BY SAM GUTELLE
About a year after it first opened up to the public, Vessel is making a significant change to its business model. The online video platform has announced its decision to remove ads for its paying subscribers. In addition, it has revealed a new, year-long subscription option that will complement its existing monthly plan.
When Vessel shared its business model with Tubefilter back in January 2015, CEO Jason Kilar noted ads as one of several revenue streams creators could leverage on his new video platform. Each creator on the site receives a portion of the total revenue generated by $2.99-per-month subscriptions, which provide access to exclusive content that premieres on Vessel at least 72 hours before it arrives anywhere else. In addition, creators who bring specific subscribers to Vessel receive a “bounty bonus” equal to $7 per signup. The goal, with all of these revenue streams combined, is to earn creators at least $50 for every thousand Vessel views they get.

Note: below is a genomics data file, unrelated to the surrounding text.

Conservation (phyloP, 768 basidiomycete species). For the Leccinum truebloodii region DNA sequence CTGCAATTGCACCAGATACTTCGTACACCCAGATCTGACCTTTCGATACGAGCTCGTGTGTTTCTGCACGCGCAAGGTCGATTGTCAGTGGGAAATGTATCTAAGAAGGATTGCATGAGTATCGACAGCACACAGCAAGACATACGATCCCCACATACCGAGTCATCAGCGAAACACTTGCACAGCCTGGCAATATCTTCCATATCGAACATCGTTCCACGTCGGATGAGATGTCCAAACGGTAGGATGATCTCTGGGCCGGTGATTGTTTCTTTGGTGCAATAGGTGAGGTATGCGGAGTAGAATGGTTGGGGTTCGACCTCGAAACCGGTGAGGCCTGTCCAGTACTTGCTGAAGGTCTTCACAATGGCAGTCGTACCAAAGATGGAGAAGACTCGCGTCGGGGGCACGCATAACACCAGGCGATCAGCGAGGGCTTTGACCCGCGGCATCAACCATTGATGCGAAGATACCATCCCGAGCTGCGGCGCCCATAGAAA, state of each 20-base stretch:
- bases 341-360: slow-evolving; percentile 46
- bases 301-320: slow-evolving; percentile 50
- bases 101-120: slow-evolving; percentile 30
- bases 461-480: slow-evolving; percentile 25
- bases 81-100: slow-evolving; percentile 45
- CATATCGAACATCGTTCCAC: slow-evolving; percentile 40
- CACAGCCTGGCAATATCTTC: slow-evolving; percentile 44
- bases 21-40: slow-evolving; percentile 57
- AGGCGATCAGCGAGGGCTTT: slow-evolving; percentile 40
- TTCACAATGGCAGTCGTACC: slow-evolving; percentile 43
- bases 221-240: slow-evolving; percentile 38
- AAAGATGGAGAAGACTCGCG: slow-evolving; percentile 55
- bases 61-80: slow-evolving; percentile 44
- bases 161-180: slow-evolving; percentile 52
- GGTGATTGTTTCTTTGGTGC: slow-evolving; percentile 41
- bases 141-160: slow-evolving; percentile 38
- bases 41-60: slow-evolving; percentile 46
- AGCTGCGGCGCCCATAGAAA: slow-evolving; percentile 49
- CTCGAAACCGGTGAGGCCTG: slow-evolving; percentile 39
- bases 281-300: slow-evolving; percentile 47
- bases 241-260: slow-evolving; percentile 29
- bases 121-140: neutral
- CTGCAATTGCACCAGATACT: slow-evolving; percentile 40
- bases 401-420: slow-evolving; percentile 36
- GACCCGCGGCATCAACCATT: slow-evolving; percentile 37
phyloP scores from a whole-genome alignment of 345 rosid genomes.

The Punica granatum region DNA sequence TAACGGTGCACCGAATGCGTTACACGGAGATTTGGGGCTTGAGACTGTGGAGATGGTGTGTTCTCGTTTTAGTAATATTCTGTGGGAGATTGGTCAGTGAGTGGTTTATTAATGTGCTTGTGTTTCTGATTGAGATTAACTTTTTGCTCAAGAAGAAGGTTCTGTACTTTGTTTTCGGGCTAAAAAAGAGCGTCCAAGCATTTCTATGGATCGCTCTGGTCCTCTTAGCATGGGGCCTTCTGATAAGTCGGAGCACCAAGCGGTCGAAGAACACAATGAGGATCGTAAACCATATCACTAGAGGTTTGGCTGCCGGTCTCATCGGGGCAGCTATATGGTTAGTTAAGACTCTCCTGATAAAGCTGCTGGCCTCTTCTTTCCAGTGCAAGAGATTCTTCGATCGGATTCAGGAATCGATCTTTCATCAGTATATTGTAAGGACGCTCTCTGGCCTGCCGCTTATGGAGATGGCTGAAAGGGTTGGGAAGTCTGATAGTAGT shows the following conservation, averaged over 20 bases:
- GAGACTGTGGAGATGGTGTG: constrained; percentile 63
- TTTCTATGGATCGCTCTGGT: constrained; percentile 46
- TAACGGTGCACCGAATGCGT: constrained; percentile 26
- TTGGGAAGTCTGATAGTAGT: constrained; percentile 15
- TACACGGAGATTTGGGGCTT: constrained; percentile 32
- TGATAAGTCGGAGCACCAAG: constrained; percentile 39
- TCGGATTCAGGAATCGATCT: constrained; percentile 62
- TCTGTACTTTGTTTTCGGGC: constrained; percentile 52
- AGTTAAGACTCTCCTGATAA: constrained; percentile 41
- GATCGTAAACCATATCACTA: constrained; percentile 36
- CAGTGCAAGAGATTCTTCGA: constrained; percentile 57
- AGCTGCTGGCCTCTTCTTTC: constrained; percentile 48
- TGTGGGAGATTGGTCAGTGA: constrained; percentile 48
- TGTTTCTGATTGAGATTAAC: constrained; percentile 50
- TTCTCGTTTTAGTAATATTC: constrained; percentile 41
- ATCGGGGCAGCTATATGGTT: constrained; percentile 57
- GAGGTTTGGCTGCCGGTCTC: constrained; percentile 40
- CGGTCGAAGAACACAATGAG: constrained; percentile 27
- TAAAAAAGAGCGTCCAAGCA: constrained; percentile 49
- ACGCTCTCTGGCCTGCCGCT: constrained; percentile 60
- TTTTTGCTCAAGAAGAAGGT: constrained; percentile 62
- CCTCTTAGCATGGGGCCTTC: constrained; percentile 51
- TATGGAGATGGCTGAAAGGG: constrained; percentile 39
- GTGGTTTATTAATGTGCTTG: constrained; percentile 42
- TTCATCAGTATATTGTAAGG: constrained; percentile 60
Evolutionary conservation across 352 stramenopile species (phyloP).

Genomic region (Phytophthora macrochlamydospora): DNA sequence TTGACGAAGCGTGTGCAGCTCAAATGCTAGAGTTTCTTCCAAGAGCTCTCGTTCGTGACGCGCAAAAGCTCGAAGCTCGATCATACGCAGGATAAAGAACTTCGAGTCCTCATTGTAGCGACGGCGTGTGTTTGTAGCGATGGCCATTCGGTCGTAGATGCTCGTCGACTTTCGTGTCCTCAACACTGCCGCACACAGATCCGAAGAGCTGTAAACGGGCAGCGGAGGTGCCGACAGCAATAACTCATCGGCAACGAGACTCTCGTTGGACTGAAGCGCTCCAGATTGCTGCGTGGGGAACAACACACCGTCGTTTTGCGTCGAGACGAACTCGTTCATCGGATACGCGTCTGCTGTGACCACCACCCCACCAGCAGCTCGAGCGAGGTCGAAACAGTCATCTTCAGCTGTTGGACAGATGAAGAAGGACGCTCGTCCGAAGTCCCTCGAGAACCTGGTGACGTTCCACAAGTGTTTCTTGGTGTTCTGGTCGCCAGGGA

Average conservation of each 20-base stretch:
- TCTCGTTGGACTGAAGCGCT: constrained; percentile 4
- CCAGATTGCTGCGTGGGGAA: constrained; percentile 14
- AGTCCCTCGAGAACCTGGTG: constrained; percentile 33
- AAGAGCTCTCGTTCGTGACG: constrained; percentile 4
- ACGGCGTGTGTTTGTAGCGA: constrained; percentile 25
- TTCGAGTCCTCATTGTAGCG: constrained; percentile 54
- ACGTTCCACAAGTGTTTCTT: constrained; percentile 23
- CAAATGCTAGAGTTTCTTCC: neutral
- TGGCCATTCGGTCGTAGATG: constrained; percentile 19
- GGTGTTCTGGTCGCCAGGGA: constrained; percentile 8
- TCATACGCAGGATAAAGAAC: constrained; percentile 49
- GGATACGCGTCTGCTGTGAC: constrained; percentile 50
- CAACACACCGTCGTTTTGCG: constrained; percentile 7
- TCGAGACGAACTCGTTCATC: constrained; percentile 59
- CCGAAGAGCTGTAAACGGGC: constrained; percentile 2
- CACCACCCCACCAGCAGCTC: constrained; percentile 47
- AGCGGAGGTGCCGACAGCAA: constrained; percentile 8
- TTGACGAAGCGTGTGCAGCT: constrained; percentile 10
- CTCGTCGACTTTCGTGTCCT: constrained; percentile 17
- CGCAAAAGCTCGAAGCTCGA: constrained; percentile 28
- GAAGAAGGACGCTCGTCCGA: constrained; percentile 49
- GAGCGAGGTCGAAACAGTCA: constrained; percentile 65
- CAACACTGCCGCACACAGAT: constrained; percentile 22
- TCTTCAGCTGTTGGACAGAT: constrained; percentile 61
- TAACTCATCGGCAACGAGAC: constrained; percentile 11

Vessel’s ads have received praise for their elegance and innovative design, but at the same time, some users are tired of seeing them. That’s a complaint that makes sense, especially as other video platforms adopt their own ad-free tiers, and Kilar opted to listen to his users. Rather than create a new, more expensive subscription option that removes ads, Vessel will instead change its basic $2.99-per-month subscriptions to make them ad-free. Kilar believes this will have a minimal impact on creators’ bottom lines; as he told Tubefilter, he still expects those creators to reach the magic number of $50 per thousand views.
Non-subscribing Vessel viewers will continue to see ads, though they will now have more options for removing them. The new year-long subscription option costs $19.99, thus saving purchasers more than a dollar a month.
Ads or not, Vessel’s business begins and ends with desirable content, and it plans to provide its viewers with just that. Channels that have signed up for the service in recent months include Geek & Sundry, Mashable, and Channel Awesome.
More information about Vessel’s ad-free subscriptions can be found in a blog post.
Photo via Vessel/Facebook